From Covid-19 to the 2008 Crash, recurrent crises are structurally embedded in our increasingly globalised economy. It is time to reject the ineffective immoral economics of old and to build a real alternative.
New Labour’s refusal to release Britain’s trade unions from Thatcher’s restrictions entrenched decades of national decline.
Lobbyists for some of the world’s worst companies are cosying up to Labour as it gets closer to power. Labour is embracing them right back.
For all Rachel Reeves’ talk of security, Labour’s economic offering is built on shaky ground.
Since 2014, Amazon has been pouring billions into Israel contributing to illegal settlement programmes and the relentless surveillance of Palestinians. Israel’s dystopian end goal: to compile biometric profiles and security ratings for every resident of the West Bank.
Modern trade unionism was born through the organisation of insecure, low-paid workers. As gig conditions return, collective struggle must, too.
Hospitality work is synonymous with low pay and insecurity. The only way to change that is to get organised.
Spain’s left-wing government is clamping down on bogus self-employment — and the gig companies are angry.
Labour promises an era of economic growth but this is unlikely in a crisis-ridden world. Without substantial investment, prosperity remains a pipedream.
Britain’s response to inflation proves the choices that shore up economic calm for the elite only prolong crisis for the rest of us.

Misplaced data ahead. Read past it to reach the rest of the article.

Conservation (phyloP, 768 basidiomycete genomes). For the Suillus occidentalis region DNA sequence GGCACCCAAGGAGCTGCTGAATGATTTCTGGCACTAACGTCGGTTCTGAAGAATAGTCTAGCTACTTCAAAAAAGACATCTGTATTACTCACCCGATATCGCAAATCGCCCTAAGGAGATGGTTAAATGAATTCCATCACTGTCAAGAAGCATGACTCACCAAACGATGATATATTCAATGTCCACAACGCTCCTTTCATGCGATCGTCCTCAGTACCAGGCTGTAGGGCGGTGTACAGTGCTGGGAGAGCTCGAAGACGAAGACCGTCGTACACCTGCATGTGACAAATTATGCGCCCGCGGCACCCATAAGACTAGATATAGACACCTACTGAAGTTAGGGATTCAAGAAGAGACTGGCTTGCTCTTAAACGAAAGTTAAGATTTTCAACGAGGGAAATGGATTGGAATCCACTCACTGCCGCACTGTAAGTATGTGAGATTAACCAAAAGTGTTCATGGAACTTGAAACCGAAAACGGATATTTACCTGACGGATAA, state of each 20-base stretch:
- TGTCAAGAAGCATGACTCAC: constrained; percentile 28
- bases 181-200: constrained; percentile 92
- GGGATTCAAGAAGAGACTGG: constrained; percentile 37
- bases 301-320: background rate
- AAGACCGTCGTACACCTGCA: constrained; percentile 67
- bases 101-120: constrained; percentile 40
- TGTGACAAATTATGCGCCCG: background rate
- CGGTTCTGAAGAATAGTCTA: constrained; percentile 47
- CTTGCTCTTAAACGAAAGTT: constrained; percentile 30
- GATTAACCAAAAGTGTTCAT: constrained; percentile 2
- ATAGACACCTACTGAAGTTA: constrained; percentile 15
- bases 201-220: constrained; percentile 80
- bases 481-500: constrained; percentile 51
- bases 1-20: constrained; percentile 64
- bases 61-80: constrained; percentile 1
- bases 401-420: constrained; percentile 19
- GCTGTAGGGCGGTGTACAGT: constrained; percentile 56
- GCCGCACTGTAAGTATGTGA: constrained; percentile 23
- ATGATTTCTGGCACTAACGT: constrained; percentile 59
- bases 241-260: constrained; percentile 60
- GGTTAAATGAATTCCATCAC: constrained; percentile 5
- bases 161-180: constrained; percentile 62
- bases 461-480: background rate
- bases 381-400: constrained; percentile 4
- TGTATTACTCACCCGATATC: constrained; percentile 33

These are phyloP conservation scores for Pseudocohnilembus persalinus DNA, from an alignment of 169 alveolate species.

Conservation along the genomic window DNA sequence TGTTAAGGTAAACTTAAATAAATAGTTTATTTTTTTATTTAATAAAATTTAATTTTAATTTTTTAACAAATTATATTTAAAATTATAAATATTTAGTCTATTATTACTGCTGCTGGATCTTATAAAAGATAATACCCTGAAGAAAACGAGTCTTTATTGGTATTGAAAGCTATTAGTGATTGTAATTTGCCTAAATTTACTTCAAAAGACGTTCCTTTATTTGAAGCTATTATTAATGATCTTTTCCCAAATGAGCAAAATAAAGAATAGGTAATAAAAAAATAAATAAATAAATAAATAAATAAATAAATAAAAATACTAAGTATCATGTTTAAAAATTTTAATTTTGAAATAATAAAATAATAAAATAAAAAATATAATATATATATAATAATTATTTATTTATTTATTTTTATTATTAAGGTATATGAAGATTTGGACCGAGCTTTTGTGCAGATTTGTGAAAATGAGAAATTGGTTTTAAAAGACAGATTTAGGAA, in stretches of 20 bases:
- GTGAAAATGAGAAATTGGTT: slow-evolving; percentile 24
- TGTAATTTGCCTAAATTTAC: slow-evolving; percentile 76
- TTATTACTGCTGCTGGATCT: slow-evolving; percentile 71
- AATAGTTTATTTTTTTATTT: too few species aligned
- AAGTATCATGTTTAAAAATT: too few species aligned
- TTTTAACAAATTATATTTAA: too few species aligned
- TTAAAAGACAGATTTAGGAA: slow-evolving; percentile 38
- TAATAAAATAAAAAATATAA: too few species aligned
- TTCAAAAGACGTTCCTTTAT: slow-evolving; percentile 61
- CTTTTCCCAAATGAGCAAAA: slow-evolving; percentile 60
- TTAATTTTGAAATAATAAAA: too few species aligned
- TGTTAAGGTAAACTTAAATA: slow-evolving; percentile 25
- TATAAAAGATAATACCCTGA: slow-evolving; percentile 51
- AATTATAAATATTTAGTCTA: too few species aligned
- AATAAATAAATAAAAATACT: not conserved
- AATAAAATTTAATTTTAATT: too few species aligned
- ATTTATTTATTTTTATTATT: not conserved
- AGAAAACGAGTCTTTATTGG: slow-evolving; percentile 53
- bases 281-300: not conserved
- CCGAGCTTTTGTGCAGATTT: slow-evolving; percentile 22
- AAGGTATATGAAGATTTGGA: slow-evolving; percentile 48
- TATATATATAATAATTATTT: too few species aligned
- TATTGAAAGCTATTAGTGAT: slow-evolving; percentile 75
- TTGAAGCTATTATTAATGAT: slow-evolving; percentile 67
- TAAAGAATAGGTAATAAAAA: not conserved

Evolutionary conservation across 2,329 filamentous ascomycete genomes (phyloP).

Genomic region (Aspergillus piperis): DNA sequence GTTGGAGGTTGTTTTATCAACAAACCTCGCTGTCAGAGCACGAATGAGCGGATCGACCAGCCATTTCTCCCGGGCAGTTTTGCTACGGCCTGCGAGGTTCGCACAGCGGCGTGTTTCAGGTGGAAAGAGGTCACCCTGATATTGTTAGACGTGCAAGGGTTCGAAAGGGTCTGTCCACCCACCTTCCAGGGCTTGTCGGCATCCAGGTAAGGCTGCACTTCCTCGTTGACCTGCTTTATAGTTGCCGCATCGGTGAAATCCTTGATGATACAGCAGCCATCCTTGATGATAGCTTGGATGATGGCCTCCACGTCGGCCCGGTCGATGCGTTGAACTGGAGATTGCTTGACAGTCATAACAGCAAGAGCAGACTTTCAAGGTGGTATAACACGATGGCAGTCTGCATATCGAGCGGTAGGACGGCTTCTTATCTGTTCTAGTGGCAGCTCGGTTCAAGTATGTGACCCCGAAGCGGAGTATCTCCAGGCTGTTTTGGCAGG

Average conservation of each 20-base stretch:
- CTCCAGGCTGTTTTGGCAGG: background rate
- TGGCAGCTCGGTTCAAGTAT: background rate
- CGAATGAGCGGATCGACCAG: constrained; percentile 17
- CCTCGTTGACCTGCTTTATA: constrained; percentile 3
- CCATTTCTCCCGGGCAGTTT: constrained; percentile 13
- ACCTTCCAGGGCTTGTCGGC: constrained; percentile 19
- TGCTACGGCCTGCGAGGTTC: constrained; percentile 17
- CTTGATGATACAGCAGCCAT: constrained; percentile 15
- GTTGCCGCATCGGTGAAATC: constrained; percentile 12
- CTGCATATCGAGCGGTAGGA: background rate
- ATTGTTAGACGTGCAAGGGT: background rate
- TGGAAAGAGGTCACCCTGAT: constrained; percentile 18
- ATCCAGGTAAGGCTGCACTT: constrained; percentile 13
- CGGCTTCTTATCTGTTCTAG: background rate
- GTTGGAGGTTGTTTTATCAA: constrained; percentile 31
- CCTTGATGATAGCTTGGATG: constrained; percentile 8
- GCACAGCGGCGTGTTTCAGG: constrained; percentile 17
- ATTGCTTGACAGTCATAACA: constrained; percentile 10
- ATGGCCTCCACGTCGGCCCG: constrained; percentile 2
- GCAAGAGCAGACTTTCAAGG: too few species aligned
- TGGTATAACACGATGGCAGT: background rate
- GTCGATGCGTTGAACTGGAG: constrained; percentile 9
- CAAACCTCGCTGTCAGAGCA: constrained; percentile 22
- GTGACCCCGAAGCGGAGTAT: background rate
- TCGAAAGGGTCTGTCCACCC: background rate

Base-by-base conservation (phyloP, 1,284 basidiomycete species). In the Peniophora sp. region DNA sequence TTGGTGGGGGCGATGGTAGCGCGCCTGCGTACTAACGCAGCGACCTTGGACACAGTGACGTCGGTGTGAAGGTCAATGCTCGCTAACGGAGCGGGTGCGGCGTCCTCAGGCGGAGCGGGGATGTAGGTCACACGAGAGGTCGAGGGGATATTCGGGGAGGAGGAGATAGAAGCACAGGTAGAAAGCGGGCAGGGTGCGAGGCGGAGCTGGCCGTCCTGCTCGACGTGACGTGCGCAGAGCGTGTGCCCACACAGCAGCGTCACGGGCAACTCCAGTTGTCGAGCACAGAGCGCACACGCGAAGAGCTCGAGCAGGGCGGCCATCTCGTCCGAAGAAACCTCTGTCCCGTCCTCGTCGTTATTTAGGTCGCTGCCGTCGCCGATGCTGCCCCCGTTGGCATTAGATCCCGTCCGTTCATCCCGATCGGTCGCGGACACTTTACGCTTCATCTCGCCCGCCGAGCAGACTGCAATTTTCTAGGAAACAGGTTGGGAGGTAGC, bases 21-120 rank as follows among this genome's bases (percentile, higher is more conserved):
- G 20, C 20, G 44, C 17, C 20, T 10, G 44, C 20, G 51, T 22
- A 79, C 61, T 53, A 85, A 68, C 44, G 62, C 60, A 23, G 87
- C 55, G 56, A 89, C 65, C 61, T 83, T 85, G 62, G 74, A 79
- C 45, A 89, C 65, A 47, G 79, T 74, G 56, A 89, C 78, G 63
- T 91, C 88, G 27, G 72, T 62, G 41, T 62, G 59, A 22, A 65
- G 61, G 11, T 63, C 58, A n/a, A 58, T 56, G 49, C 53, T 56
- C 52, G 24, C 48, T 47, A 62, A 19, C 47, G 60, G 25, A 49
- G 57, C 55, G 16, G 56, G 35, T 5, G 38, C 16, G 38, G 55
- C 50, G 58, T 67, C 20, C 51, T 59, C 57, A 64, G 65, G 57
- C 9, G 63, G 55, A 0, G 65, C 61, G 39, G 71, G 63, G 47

From metric-driven management to workplace surveillance, workers are turning to trade unionism to fight back against tech behemoth exploitation.
In the 1980s, Tribune proudly provided a platform for gay and lesbian rights campaigners facing down prejudice, Thatcherism, and AIDS. The history behind its arrival at that position reveals much about the relationship between British LGBT activism and the socialist movement.
Ken Loach sits down with Tribune to discuss his career, the opportunities for political cinema today, and why artists should unmask exploitation and highlight ordinary peoples’ struggles against injustice.
Star Trek envisioned a world beyond capitalism, racism and oppression where technology is harnessed to end all forms of exploitation and injustice – its lessons remain as relevant as ever.
The rich used to eat, dress, and even speak entirely differently from the masses. Today they wear T-shirts and trainers just like the rest of us. But that doesn’t mean we’re all equal. It only lays bare the real source of inequality: actual money.
Detroit’s glittering revival isn’t just leaving most residents behind — it’s premised on their impoverishment.